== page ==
By Jill Mislinski
This morning's release of the April New Home Sales from the Census Bureau came in at 591K, down 16.6% month-over-month from 709K in March. The Investing.com forecast was for 750K. The median home price is now at $450.6K.
Here is the opening from the report:
New Home Sales
Sales of new single‐family houses in April 2022 were at a seasonally adjusted annual rate of 591,000, according to estimates released jointly today by the U.S. Census Bureau and the Department of Housing and Urban Development. This is 16.6 percent (±10.4 percent) below the revised March rate of 709,000 and is 26.9 percent (±13.7 percent) below the April 2021 estimate of 809,000.
The median sales price of new houses sold in April 2022 was $450,600. The average sales price was $570,300. [Full Report]
For a longer-term perspective, here is a snapshot of the data series, which is produced in conjunction with the Department of Housing and Urban Development. The data since January 1963 is available in the St. Louis Fed's FRED repository here. We've included a six-month moving average to highlight the trend in this highly volatile series.
Over this time frame, we see the steady rise in new home sales following the 1990 recession and the acceleration in sales during the real estate bubble that peaked in 2005. Since 2011, we have seen a similar rise that has only recently retracted. We shall see if this retraction continues or is simply temporary.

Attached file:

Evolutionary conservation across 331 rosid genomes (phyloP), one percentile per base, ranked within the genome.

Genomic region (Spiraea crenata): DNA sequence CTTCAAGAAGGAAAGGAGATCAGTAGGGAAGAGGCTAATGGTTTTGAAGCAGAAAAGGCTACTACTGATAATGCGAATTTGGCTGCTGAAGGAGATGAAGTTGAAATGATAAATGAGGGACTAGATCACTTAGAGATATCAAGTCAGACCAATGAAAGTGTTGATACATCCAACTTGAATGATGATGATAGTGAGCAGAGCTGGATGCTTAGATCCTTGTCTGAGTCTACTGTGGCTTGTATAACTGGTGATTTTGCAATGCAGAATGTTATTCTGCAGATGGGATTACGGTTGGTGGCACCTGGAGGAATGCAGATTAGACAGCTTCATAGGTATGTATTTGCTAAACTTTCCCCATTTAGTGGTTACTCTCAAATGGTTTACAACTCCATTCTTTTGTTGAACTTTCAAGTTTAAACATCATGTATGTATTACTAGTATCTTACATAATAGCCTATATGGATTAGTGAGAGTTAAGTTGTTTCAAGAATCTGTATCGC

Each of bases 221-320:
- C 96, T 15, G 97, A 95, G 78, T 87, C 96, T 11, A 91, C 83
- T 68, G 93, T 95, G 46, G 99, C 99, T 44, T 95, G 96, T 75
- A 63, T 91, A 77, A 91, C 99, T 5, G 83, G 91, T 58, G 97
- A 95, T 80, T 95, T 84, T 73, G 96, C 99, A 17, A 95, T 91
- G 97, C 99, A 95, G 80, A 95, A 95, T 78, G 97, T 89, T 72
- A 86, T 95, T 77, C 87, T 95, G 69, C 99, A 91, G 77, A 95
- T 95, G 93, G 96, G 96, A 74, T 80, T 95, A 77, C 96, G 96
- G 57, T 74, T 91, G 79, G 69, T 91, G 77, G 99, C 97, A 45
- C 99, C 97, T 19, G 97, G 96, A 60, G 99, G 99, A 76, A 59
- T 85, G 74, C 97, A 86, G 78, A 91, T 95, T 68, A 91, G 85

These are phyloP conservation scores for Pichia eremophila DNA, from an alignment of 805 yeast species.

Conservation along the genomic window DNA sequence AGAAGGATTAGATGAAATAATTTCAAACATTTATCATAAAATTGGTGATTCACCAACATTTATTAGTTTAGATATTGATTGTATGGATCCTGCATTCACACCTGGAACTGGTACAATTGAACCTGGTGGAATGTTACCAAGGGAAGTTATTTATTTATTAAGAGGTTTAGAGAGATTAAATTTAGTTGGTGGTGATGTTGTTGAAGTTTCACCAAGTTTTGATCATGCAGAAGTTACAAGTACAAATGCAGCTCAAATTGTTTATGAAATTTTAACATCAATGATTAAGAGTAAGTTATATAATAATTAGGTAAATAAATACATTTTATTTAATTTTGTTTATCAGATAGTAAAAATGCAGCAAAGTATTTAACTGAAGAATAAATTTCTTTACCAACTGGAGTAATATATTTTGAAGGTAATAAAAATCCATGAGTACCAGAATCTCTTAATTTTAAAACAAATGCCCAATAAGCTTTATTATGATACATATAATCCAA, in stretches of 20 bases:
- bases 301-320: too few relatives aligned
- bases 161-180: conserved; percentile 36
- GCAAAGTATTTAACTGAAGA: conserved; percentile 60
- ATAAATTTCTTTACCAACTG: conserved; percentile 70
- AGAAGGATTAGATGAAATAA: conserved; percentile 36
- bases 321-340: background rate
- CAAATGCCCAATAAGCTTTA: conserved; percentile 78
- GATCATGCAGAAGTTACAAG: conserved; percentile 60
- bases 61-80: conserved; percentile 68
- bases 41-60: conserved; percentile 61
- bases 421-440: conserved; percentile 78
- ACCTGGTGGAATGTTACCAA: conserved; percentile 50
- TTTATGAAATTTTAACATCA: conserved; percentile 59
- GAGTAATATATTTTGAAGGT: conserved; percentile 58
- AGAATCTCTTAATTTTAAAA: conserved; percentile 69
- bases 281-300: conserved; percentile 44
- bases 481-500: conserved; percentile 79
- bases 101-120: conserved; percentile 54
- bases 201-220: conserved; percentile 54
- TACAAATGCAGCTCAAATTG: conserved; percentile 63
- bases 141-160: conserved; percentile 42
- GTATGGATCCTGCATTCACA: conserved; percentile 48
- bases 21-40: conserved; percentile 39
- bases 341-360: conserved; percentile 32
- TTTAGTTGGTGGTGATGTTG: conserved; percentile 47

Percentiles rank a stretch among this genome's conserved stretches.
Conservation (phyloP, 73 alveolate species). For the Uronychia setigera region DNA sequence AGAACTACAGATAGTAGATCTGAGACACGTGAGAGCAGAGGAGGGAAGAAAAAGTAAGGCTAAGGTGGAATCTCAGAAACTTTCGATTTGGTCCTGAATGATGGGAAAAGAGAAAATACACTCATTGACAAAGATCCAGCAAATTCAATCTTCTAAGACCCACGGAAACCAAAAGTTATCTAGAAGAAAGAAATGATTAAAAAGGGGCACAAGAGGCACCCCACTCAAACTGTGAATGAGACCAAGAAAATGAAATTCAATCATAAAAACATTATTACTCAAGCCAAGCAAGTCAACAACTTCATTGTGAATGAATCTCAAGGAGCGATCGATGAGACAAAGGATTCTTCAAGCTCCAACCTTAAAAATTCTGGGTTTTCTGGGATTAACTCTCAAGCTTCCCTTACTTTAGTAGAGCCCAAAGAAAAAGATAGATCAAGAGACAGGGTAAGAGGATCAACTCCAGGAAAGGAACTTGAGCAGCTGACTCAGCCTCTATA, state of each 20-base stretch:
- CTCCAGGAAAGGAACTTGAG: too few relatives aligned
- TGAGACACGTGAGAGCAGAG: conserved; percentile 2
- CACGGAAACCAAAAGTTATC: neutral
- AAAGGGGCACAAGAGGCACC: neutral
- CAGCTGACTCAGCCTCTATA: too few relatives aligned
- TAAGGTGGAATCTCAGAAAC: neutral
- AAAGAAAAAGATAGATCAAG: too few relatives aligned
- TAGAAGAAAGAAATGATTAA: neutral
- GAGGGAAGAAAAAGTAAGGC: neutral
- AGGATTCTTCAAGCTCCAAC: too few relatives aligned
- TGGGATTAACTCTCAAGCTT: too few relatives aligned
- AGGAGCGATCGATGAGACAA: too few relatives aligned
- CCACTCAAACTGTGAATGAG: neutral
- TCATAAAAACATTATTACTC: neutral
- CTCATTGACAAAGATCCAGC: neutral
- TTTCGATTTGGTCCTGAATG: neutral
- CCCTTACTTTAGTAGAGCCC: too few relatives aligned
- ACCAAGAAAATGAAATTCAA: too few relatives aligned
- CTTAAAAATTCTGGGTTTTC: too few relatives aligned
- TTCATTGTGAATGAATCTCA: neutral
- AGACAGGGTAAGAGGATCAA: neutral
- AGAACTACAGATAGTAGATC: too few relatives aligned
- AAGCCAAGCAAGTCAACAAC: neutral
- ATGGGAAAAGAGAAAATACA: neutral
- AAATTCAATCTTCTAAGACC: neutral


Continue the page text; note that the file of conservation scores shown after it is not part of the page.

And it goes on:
Now let's examine the data with a simple population adjustment. The Census Bureau's mid-month population estimates show a 77% increase in the US population since 1963. Here is a chart of new home sales as a percent of the population.
New single-family home sales are 30.6% above the 1963 start of this data series. The population-adjusted version is 43.5% below the first 1963 sales and at a level similar to the lows we saw during the Great Recession. Today's 30-year rate is 5.25%.
For another perspective, here is a chart of the median new home sale prices back to 1963, inflation-adjusted. The data source is also the Census Bureau and can be found on the press release and website above. For inflation adjustment, we use the CPI-U, which is the Consumer Price Index for All Urban Consumers. We've included a 6-month moving average for this extremely volatile metric to give us a clearer sense of the trend.
Here's a zoomed-in look since 2000.
Editor's Note: The summary bullets for this article were chosen by Seeking Alpha editors.
This article was written by